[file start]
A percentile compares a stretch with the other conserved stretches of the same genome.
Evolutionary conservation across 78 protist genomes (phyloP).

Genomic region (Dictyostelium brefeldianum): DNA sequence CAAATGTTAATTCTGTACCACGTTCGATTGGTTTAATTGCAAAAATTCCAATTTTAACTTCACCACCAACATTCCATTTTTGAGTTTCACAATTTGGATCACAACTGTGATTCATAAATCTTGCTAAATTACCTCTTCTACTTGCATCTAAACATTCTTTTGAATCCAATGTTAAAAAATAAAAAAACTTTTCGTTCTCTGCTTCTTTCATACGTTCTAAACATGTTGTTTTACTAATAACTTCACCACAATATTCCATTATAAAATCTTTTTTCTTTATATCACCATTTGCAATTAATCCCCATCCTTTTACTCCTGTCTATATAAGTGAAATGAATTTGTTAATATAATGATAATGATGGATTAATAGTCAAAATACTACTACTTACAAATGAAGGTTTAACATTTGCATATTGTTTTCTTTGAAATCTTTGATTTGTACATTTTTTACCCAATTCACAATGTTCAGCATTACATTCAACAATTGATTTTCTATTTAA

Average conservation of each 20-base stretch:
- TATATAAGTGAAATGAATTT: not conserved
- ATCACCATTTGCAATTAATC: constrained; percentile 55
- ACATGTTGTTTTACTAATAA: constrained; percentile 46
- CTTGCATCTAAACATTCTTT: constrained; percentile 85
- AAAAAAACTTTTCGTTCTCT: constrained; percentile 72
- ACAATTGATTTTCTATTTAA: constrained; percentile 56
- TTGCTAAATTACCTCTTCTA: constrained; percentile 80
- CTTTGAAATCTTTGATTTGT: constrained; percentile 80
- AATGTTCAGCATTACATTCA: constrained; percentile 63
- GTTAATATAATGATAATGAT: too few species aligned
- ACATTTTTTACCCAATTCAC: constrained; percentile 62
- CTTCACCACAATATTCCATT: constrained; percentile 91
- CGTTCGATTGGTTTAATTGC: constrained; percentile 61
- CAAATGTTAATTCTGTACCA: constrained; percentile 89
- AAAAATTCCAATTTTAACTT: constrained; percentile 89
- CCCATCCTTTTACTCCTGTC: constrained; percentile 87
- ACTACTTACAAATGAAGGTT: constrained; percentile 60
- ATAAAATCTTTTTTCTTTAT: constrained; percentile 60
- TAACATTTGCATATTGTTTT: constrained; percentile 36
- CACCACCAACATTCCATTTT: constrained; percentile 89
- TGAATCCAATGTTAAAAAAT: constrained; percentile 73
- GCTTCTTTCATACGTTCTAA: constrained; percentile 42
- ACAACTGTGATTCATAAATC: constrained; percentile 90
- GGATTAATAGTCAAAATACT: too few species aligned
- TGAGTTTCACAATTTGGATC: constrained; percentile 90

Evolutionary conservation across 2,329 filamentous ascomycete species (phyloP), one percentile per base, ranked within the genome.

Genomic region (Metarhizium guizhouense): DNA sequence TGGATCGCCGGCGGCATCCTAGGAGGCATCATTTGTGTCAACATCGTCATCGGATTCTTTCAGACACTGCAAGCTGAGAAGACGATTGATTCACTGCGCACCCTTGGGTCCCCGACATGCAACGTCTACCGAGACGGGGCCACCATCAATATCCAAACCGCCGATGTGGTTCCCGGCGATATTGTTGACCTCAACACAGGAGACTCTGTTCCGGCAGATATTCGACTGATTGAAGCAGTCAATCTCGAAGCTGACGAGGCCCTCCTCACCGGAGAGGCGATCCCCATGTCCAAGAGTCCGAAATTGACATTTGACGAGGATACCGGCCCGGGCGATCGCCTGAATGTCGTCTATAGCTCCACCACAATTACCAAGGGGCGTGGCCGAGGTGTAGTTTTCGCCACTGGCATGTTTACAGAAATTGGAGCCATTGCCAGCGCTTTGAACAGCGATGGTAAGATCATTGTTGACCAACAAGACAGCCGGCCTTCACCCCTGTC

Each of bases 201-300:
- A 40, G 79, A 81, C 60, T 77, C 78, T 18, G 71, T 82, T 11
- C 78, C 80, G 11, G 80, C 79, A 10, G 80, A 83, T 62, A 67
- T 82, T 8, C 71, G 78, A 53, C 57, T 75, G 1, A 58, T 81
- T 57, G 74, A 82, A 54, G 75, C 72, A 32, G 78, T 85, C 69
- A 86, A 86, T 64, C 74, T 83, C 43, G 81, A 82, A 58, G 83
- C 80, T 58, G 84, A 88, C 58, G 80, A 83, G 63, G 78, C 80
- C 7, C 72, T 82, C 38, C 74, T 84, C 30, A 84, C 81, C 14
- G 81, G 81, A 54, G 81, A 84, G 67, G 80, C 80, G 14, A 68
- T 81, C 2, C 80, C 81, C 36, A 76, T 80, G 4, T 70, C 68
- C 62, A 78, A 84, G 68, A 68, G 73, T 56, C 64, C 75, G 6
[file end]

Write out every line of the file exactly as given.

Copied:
A percentile compares a stretch with the other conserved stretches of the same genome.
Evolutionary conservation across 78 protist genomes (phyloP).

Genomic region (Dictyostelium brefeldianum): DNA sequence CAAATGTTAATTCTGTACCACGTTCGATTGGTTTAATTGCAAAAATTCCAATTTTAACTTCACCACCAACATTCCATTTTTGAGTTTCACAATTTGGATCACAACTGTGATTCATAAATCTTGCTAAATTACCTCTTCTACTTGCATCTAAACATTCTTTTGAATCCAATGTTAAAAAATAAAAAAACTTTTCGTTCTCTGCTTCTTTCATACGTTCTAAACATGTTGTTTTACTAATAACTTCACCACAATATTCCATTATAAAATCTTTTTTCTTTATATCACCATTTGCAATTAATCCCCATCCTTTTACTCCTGTCTATATAAGTGAAATGAATTTGTTAATATAATGATAATGATGGATTAATAGTCAAAATACTACTACTTACAAATGAAGGTTTAACATTTGCATATTGTTTTCTTTGAAATCTTTGATTTGTACATTTTTTACCCAATTCACAATGTTCAGCATTACATTCAACAATTGATTTTCTATTTAA

Average conservation of each 20-base stretch:
- TATATAAGTGAAATGAATTT: not conserved
- ATCACCATTTGCAATTAATC: constrained; percentile 55
- ACATGTTGTTTTACTAATAA: constrained; percentile 46
- CTTGCATCTAAACATTCTTT: constrained; percentile 85
- AAAAAAACTTTTCGTTCTCT: constrained; percentile 72
- ACAATTGATTTTCTATTTAA: constrained; percentile 56
- TTGCTAAATTACCTCTTCTA: constrained; percentile 80
- CTTTGAAATCTTTGATTTGT: constrained; percentile 80
- AATGTTCAGCATTACATTCA: constrained; percentile 63
- GTTAATATAATGATAATGAT: too few species aligned
- ACATTTTTTACCCAATTCAC: constrained; percentile 62
- CTTCACCACAATATTCCATT: constrained; percentile 91
- CGTTCGATTGGTTTAATTGC: constrained; percentile 61
- CAAATGTTAATTCTGTACCA: constrained; percentile 89
- AAAAATTCCAATTTTAACTT: constrained; percentile 89
- CCCATCCTTTTACTCCTGTC: constrained; percentile 87
- ACTACTTACAAATGAAGGTT: constrained; percentile 60
- ATAAAATCTTTTTTCTTTAT: constrained; percentile 60
- TAACATTTGCATATTGTTTT: constrained; percentile 36
- CACCACCAACATTCCATTTT: constrained; percentile 89
- TGAATCCAATGTTAAAAAAT: constrained; percentile 73
- GCTTCTTTCATACGTTCTAA: constrained; percentile 42
- ACAACTGTGATTCATAAATC: constrained; percentile 90
- GGATTAATAGTCAAAATACT: too few species aligned
- TGAGTTTCACAATTTGGATC: constrained; percentile 90

Evolutionary conservation across 2,329 filamentous ascomycete species (phyloP), one percentile per base, ranked within the genome.

Genomic region (Metarhizium guizhouense): DNA sequence TGGATCGCCGGCGGCATCCTAGGAGGCATCATTTGTGTCAACATCGTCATCGGATTCTTTCAGACACTGCAAGCTGAGAAGACGATTGATTCACTGCGCACCCTTGGGTCCCCGACATGCAACGTCTACCGAGACGGGGCCACCATCAATATCCAAACCGCCGATGTGGTTCCCGGCGATATTGTTGACCTCAACACAGGAGACTCTGTTCCGGCAGATATTCGACTGATTGAAGCAGTCAATCTCGAAGCTGACGAGGCCCTCCTCACCGGAGAGGCGATCCCCATGTCCAAGAGTCCGAAATTGACATTTGACGAGGATACCGGCCCGGGCGATCGCCTGAATGTCGTCTATAGCTCCACCACAATTACCAAGGGGCGTGGCCGAGGTGTAGTTTTCGCCACTGGCATGTTTACAGAAATTGGAGCCATTGCCAGCGCTTTGAACAGCGATGGTAAGATCATTGTTGACCAACAAGACAGCCGGCCTTCACCCCTGTC

Each of bases 201-300:
- A 40, G 79, A 81, C 60, T 77, C 78, T 18, G 71, T 82, T 11
- C 78, C 80, G 11, G 80, C 79, A 10, G 80, A 83, T 62, A 67
- T 82, T 8, C 71, G 78, A 53, C 57, T 75, G 1, A 58, T 81
- T 57, G 74, A 82, A 54, G 75, C 72, A 32, G 78, T 85, C 69
- A 86, A 86, T 64, C 74, T 83, C 43, G 81, A 82, A 58, G 83
- C 80, T 58, G 84, A 88, C 58, G 80, A 83, G 63, G 78, C 80
- C 7, C 72, T 82, C 38, C 74, T 84, C 30, A 84, C 81, C 14
- G 81, G 81, A 54, G 81, A 84, G 67, G 80, C 80, G 14, A 68
- T 81, C 2, C 80, C 81, C 36, A 76, T 80, G 4, T 70, C 68
- C 62, A 78, A 84, G 68, A 68, G 73, T 56, C 64, C 75, G 6